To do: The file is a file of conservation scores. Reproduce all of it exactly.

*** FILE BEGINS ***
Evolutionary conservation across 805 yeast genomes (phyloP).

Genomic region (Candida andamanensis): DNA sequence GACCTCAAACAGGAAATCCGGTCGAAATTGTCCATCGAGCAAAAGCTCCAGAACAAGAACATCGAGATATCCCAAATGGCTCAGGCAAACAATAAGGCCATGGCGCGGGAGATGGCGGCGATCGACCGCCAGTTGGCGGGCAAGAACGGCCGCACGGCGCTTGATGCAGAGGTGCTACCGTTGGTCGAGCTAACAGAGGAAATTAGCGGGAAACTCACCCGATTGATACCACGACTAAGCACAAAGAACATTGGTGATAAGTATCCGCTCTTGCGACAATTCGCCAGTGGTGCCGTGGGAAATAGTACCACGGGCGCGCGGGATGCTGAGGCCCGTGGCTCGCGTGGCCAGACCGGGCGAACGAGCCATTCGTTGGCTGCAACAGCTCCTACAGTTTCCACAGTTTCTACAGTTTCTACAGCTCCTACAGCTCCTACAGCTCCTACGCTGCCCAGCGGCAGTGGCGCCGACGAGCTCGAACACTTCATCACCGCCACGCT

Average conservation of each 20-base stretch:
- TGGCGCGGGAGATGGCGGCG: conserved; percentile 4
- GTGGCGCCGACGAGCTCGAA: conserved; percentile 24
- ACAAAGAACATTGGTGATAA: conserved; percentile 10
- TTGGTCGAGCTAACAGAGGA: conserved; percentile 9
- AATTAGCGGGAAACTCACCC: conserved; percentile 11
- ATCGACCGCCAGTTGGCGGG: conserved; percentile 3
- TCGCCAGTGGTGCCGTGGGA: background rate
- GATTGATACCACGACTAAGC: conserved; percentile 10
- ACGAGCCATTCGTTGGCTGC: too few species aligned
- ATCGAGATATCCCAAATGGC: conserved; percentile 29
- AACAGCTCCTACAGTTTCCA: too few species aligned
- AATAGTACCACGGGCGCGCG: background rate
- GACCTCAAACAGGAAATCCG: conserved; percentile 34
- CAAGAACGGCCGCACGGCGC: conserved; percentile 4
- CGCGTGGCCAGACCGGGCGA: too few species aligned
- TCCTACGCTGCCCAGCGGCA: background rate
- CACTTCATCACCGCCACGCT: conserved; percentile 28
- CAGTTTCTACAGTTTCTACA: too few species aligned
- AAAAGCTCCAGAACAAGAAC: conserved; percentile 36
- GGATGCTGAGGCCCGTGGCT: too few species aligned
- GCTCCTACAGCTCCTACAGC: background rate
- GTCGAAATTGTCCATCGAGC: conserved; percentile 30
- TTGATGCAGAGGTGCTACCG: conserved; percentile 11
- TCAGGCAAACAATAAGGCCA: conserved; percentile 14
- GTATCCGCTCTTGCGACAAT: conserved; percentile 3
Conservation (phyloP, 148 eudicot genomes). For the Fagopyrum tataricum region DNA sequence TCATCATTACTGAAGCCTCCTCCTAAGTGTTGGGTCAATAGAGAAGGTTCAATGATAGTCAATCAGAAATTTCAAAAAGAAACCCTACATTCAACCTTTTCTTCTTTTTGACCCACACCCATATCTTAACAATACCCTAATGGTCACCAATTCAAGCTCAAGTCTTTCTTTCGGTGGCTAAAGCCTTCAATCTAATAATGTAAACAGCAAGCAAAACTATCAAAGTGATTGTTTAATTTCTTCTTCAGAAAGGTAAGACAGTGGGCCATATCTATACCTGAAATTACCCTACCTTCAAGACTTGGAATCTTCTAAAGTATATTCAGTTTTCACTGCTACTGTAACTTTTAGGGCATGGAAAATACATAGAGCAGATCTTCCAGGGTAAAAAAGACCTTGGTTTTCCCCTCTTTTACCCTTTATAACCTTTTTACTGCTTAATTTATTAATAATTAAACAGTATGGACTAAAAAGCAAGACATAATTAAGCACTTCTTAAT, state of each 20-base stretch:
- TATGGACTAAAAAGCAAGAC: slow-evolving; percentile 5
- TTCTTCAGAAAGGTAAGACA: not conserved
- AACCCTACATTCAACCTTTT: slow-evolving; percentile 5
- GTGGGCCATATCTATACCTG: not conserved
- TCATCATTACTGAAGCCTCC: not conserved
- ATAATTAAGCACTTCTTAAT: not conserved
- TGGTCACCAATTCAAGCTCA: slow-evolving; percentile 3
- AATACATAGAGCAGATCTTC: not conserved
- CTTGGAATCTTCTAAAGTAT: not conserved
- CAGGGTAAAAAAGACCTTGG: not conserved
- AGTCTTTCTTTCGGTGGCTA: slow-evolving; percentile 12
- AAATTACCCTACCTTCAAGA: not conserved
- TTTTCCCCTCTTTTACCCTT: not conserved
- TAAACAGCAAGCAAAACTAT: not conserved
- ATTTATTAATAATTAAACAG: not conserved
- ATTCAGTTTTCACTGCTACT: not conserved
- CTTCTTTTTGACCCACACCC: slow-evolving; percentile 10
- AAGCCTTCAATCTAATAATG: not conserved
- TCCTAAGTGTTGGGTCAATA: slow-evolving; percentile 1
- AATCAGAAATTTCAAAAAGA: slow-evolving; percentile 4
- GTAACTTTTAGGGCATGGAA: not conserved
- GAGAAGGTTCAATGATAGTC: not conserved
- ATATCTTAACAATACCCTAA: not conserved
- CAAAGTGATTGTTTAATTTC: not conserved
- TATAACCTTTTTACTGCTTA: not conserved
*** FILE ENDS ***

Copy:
Evolutionary conservation across 805 yeast genomes (phyloP).

Genomic region (Candida andamanensis): DNA sequence GACCTCAAACAGGAAATCCGGTCGAAATTGTCCATCGAGCAAAAGCTCCAGAACAAGAACATCGAGATATCCCAAATGGCTCAGGCAAACAATAAGGCCATGGCGCGGGAGATGGCGGCGATCGACCGCCAGTTGGCGGGCAAGAACGGCCGCACGGCGCTTGATGCAGAGGTGCTACCGTTGGTCGAGCTAACAGAGGAAATTAGCGGGAAACTCACCCGATTGATACCACGACTAAGCACAAAGAACATTGGTGATAAGTATCCGCTCTTGCGACAATTCGCCAGTGGTGCCGTGGGAAATAGTACCACGGGCGCGCGGGATGCTGAGGCCCGTGGCTCGCGTGGCCAGACCGGGCGAACGAGCCATTCGTTGGCTGCAACAGCTCCTACAGTTTCCACAGTTTCTACAGTTTCTACAGCTCCTACAGCTCCTACAGCTCCTACGCTGCCCAGCGGCAGTGGCGCCGACGAGCTCGAACACTTCATCACCGCCACGCT

Average conservation of each 20-base stretch:
- TGGCGCGGGAGATGGCGGCG: conserved; percentile 4
- GTGGCGCCGACGAGCTCGAA: conserved; percentile 24
- ACAAAGAACATTGGTGATAA: conserved; percentile 10
- TTGGTCGAGCTAACAGAGGA: conserved; percentile 9
- AATTAGCGGGAAACTCACCC: conserved; percentile 11
- ATCGACCGCCAGTTGGCGGG: conserved; percentile 3
- TCGCCAGTGGTGCCGTGGGA: background rate
- GATTGATACCACGACTAAGC: conserved; percentile 10
- ACGAGCCATTCGTTGGCTGC: too few species aligned
- ATCGAGATATCCCAAATGGC: conserved; percentile 29
- AACAGCTCCTACAGTTTCCA: too few species aligned
- AATAGTACCACGGGCGCGCG: background rate
- GACCTCAAACAGGAAATCCG: conserved; percentile 34
- CAAGAACGGCCGCACGGCGC: conserved; percentile 4
- CGCGTGGCCAGACCGGGCGA: too few species aligned
- TCCTACGCTGCCCAGCGGCA: background rate
- CACTTCATCACCGCCACGCT: conserved; percentile 28
- CAGTTTCTACAGTTTCTACA: too few species aligned
- AAAAGCTCCAGAACAAGAAC: conserved; percentile 36
- GGATGCTGAGGCCCGTGGCT: too few species aligned
- GCTCCTACAGCTCCTACAGC: background rate
- GTCGAAATTGTCCATCGAGC: conserved; percentile 30
- TTGATGCAGAGGTGCTACCG: conserved; percentile 11
- TCAGGCAAACAATAAGGCCA: conserved; percentile 14
- GTATCCGCTCTTGCGACAAT: conserved; percentile 3
Conservation (phyloP, 148 eudicot genomes). For the Fagopyrum tataricum region DNA sequence TCATCATTACTGAAGCCTCCTCCTAAGTGTTGGGTCAATAGAGAAGGTTCAATGATAGTCAATCAGAAATTTCAAAAAGAAACCCTACATTCAACCTTTTCTTCTTTTTGACCCACACCCATATCTTAACAATACCCTAATGGTCACCAATTCAAGCTCAAGTCTTTCTTTCGGTGGCTAAAGCCTTCAATCTAATAATGTAAACAGCAAGCAAAACTATCAAAGTGATTGTTTAATTTCTTCTTCAGAAAGGTAAGACAGTGGGCCATATCTATACCTGAAATTACCCTACCTTCAAGACTTGGAATCTTCTAAAGTATATTCAGTTTTCACTGCTACTGTAACTTTTAGGGCATGGAAAATACATAGAGCAGATCTTCCAGGGTAAAAAAGACCTTGGTTTTCCCCTCTTTTACCCTTTATAACCTTTTTACTGCTTAATTTATTAATAATTAAACAGTATGGACTAAAAAGCAAGACATAATTAAGCACTTCTTAAT, state of each 20-base stretch:
- TATGGACTAAAAAGCAAGAC: slow-evolving; percentile 5
- TTCTTCAGAAAGGTAAGACA: not conserved
- AACCCTACATTCAACCTTTT: slow-evolving; percentile 5
- GTGGGCCATATCTATACCTG: not conserved
- TCATCATTACTGAAGCCTCC: not conserved
- ATAATTAAGCACTTCTTAAT: not conserved
- TGGTCACCAATTCAAGCTCA: slow-evolving; percentile 3
- AATACATAGAGCAGATCTTC: not conserved
- CTTGGAATCTTCTAAAGTAT: not conserved
- CAGGGTAAAAAAGACCTTGG: not conserved
- AGTCTTTCTTTCGGTGGCTA: slow-evolving; percentile 12
- AAATTACCCTACCTTCAAGA: not conserved
- TTTTCCCCTCTTTTACCCTT: not conserved
- TAAACAGCAAGCAAAACTAT: not conserved
- ATTTATTAATAATTAAACAG: not conserved
- ATTCAGTTTTCACTGCTACT: not conserved
- CTTCTTTTTGACCCACACCC: slow-evolving; percentile 10
- AAGCCTTCAATCTAATAATG: not conserved
- TCCTAAGTGTTGGGTCAATA: slow-evolving; percentile 1
- AATCAGAAATTTCAAAAAGA: slow-evolving; percentile 4
- GTAACTTTTAGGGCATGGAA: not conserved
- GAGAAGGTTCAATGATAGTC: not conserved
- ATATCTTAACAATACCCTAA: not conserved
- CAAAGTGATTGTTTAATTTC: not conserved
- TATAACCTTTTTACTGCTTA: not conserved